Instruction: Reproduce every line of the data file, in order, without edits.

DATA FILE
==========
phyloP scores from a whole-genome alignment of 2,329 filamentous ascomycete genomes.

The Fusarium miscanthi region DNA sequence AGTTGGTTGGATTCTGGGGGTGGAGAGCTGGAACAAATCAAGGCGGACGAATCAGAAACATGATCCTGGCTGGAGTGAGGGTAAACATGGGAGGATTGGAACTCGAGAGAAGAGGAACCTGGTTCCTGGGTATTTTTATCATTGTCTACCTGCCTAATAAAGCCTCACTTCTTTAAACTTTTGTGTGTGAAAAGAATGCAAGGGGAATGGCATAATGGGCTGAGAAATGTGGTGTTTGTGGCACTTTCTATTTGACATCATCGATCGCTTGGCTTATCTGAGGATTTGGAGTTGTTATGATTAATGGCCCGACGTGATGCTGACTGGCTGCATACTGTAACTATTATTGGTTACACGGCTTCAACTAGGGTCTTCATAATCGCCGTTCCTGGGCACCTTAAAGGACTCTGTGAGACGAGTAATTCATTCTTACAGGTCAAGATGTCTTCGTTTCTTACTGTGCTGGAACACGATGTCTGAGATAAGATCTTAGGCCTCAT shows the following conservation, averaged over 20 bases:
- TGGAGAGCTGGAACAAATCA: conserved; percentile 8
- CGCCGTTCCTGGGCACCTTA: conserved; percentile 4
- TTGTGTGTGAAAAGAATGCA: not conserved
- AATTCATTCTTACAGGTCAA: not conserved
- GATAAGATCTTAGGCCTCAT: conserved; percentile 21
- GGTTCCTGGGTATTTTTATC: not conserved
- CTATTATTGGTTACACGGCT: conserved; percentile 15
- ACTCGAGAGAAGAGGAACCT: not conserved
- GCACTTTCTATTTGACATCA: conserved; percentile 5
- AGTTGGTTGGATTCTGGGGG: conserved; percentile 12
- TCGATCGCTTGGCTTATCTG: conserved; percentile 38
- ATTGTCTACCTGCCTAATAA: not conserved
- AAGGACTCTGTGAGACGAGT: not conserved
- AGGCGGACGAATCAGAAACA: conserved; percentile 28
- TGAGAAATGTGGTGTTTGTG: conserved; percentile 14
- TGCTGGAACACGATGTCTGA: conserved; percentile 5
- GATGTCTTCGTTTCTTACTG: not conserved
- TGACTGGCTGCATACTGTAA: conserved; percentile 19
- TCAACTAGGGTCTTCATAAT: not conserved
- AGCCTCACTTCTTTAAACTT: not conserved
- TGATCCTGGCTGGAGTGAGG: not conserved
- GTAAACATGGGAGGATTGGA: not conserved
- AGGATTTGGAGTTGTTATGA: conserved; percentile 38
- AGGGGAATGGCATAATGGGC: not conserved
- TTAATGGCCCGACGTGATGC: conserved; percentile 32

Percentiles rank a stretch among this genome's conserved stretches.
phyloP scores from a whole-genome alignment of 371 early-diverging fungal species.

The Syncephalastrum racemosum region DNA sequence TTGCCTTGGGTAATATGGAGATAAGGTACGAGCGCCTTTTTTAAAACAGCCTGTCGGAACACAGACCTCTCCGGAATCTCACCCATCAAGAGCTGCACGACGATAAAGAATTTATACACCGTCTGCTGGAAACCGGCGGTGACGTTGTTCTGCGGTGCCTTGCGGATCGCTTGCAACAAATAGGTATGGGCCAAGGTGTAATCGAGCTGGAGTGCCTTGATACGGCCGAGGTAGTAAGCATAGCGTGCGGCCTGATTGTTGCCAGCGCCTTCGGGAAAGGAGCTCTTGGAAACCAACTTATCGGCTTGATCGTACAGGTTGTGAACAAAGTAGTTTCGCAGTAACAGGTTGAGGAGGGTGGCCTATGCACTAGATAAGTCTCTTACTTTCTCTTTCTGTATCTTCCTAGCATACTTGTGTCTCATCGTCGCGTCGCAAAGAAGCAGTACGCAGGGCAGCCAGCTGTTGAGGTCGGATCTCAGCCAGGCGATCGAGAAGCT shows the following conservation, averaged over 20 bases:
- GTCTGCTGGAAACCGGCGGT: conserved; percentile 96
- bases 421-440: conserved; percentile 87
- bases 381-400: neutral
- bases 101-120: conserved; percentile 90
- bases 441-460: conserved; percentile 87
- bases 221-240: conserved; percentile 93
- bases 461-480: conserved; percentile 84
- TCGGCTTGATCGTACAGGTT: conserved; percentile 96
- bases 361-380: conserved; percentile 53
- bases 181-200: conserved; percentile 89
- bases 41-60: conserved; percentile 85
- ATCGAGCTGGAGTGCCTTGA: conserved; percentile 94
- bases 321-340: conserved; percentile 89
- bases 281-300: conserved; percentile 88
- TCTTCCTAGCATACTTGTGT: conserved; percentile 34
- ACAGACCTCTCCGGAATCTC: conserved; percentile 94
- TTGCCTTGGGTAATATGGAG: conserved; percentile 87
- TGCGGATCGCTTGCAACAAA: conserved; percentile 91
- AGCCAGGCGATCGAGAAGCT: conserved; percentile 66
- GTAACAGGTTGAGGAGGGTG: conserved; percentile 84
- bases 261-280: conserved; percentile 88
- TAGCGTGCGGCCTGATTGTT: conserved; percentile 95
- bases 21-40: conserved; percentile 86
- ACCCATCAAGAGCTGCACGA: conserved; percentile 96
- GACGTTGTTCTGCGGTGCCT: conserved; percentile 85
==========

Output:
phyloP scores from a whole-genome alignment of 2,329 filamentous ascomycete genomes.

The Fusarium miscanthi region DNA sequence AGTTGGTTGGATTCTGGGGGTGGAGAGCTGGAACAAATCAAGGCGGACGAATCAGAAACATGATCCTGGCTGGAGTGAGGGTAAACATGGGAGGATTGGAACTCGAGAGAAGAGGAACCTGGTTCCTGGGTATTTTTATCATTGTCTACCTGCCTAATAAAGCCTCACTTCTTTAAACTTTTGTGTGTGAAAAGAATGCAAGGGGAATGGCATAATGGGCTGAGAAATGTGGTGTTTGTGGCACTTTCTATTTGACATCATCGATCGCTTGGCTTATCTGAGGATTTGGAGTTGTTATGATTAATGGCCCGACGTGATGCTGACTGGCTGCATACTGTAACTATTATTGGTTACACGGCTTCAACTAGGGTCTTCATAATCGCCGTTCCTGGGCACCTTAAAGGACTCTGTGAGACGAGTAATTCATTCTTACAGGTCAAGATGTCTTCGTTTCTTACTGTGCTGGAACACGATGTCTGAGATAAGATCTTAGGCCTCAT shows the following conservation, averaged over 20 bases:
- TGGAGAGCTGGAACAAATCA: conserved; percentile 8
- CGCCGTTCCTGGGCACCTTA: conserved; percentile 4
- TTGTGTGTGAAAAGAATGCA: not conserved
- AATTCATTCTTACAGGTCAA: not conserved
- GATAAGATCTTAGGCCTCAT: conserved; percentile 21
- GGTTCCTGGGTATTTTTATC: not conserved
- CTATTATTGGTTACACGGCT: conserved; percentile 15
- ACTCGAGAGAAGAGGAACCT: not conserved
- GCACTTTCTATTTGACATCA: conserved; percentile 5
- AGTTGGTTGGATTCTGGGGG: conserved; percentile 12
- TCGATCGCTTGGCTTATCTG: conserved; percentile 38
- ATTGTCTACCTGCCTAATAA: not conserved
- AAGGACTCTGTGAGACGAGT: not conserved
- AGGCGGACGAATCAGAAACA: conserved; percentile 28
- TGAGAAATGTGGTGTTTGTG: conserved; percentile 14
- TGCTGGAACACGATGTCTGA: conserved; percentile 5
- GATGTCTTCGTTTCTTACTG: not conserved
- TGACTGGCTGCATACTGTAA: conserved; percentile 19
- TCAACTAGGGTCTTCATAAT: not conserved
- AGCCTCACTTCTTTAAACTT: not conserved
- TGATCCTGGCTGGAGTGAGG: not conserved
- GTAAACATGGGAGGATTGGA: not conserved
- AGGATTTGGAGTTGTTATGA: conserved; percentile 38
- AGGGGAATGGCATAATGGGC: not conserved
- TTAATGGCCCGACGTGATGC: conserved; percentile 32

Percentiles rank a stretch among this genome's conserved stretches.
phyloP scores from a whole-genome alignment of 371 early-diverging fungal species.

The Syncephalastrum racemosum region DNA sequence TTGCCTTGGGTAATATGGAGATAAGGTACGAGCGCCTTTTTTAAAACAGCCTGTCGGAACACAGACCTCTCCGGAATCTCACCCATCAAGAGCTGCACGACGATAAAGAATTTATACACCGTCTGCTGGAAACCGGCGGTGACGTTGTTCTGCGGTGCCTTGCGGATCGCTTGCAACAAATAGGTATGGGCCAAGGTGTAATCGAGCTGGAGTGCCTTGATACGGCCGAGGTAGTAAGCATAGCGTGCGGCCTGATTGTTGCCAGCGCCTTCGGGAAAGGAGCTCTTGGAAACCAACTTATCGGCTTGATCGTACAGGTTGTGAACAAAGTAGTTTCGCAGTAACAGGTTGAGGAGGGTGGCCTATGCACTAGATAAGTCTCTTACTTTCTCTTTCTGTATCTTCCTAGCATACTTGTGTCTCATCGTCGCGTCGCAAAGAAGCAGTACGCAGGGCAGCCAGCTGTTGAGGTCGGATCTCAGCCAGGCGATCGAGAAGCT shows the following conservation, averaged over 20 bases:
- GTCTGCTGGAAACCGGCGGT: conserved; percentile 96
- bases 421-440: conserved; percentile 87
- bases 381-400: neutral
- bases 101-120: conserved; percentile 90
- bases 441-460: conserved; percentile 87
- bases 221-240: conserved; percentile 93
- bases 461-480: conserved; percentile 84
- TCGGCTTGATCGTACAGGTT: conserved; percentile 96
- bases 361-380: conserved; percentile 53
- bases 181-200: conserved; percentile 89
- bases 41-60: conserved; percentile 85
- ATCGAGCTGGAGTGCCTTGA: conserved; percentile 94
- bases 321-340: conserved; percentile 89
- bases 281-300: conserved; percentile 88
- TCTTCCTAGCATACTTGTGT: conserved; percentile 34
- ACAGACCTCTCCGGAATCTC: conserved; percentile 94
- TTGCCTTGGGTAATATGGAG: conserved; percentile 87
- TGCGGATCGCTTGCAACAAA: conserved; percentile 91
- AGCCAGGCGATCGAGAAGCT: conserved; percentile 66
- GTAACAGGTTGAGGAGGGTG: conserved; percentile 84
- bases 261-280: conserved; percentile 88
- TAGCGTGCGGCCTGATTGTT: conserved; percentile 95
- bases 21-40: conserved; percentile 86
- ACCCATCAAGAGCTGCACGA: conserved; percentile 96
- GACGTTGTTCTGCGGTGCCT: conserved; percentile 85